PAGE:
Dean Jain: This situation is like a wake up call for businesses. This is a time when companies need to also look at their resources and their spending balance and make sure that they are prepared for challenges that we are going to see in the future. When something like this debt crisis happens, companies should not ignore it. They should start digging deeper into the issues that are coming out of this crisis to see how the business is affected. And they can then come up with a plan. Once you start thinking deeply about these things, you can see a plan of action. But if you put the issue on the back burner, you will never get to it. The companies’ problems may involve fewer stakeholders. Maybe there is not a direct correlation. But the connection is that you need to start thinking about what are the issues in my own business and what are the steps to be taken at the company level.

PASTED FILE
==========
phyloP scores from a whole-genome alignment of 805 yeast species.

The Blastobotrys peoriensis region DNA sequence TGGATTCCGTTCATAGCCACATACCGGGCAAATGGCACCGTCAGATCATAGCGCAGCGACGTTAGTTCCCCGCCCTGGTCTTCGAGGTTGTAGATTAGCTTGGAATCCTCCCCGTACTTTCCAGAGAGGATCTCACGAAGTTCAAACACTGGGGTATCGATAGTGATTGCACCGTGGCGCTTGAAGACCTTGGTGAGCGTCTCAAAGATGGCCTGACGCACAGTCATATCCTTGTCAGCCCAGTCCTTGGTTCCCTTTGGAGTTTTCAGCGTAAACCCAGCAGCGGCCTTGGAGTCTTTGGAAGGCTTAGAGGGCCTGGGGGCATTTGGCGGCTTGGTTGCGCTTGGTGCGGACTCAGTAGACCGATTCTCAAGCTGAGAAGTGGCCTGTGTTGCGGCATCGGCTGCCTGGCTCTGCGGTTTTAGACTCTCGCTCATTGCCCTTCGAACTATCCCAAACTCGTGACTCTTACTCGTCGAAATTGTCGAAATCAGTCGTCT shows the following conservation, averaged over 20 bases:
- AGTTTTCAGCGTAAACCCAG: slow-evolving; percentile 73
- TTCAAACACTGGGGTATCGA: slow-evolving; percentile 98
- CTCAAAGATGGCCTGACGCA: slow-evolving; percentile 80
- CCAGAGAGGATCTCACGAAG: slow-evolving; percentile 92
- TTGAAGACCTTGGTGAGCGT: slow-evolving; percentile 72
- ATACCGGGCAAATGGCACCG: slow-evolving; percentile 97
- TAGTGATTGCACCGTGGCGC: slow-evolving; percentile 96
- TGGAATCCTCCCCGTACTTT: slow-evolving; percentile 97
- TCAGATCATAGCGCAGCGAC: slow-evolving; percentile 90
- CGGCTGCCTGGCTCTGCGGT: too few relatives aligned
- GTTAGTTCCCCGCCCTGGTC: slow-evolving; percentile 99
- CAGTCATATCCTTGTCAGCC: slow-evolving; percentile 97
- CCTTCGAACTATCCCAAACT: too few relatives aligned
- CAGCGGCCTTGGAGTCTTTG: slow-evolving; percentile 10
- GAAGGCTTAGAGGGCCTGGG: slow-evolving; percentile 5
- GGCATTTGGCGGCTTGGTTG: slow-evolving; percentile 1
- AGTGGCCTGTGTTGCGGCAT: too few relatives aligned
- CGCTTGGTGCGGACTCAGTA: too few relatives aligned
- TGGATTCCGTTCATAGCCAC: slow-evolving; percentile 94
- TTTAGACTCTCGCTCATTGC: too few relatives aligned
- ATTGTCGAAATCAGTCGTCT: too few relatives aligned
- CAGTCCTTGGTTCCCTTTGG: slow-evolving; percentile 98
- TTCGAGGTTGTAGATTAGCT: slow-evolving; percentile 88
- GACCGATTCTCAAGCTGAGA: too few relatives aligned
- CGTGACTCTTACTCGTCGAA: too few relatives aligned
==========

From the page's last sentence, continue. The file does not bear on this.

2. In what some consider a post-American world, what should America’s political leaders keep in mind when it comes to setting policy for doing business across the globe?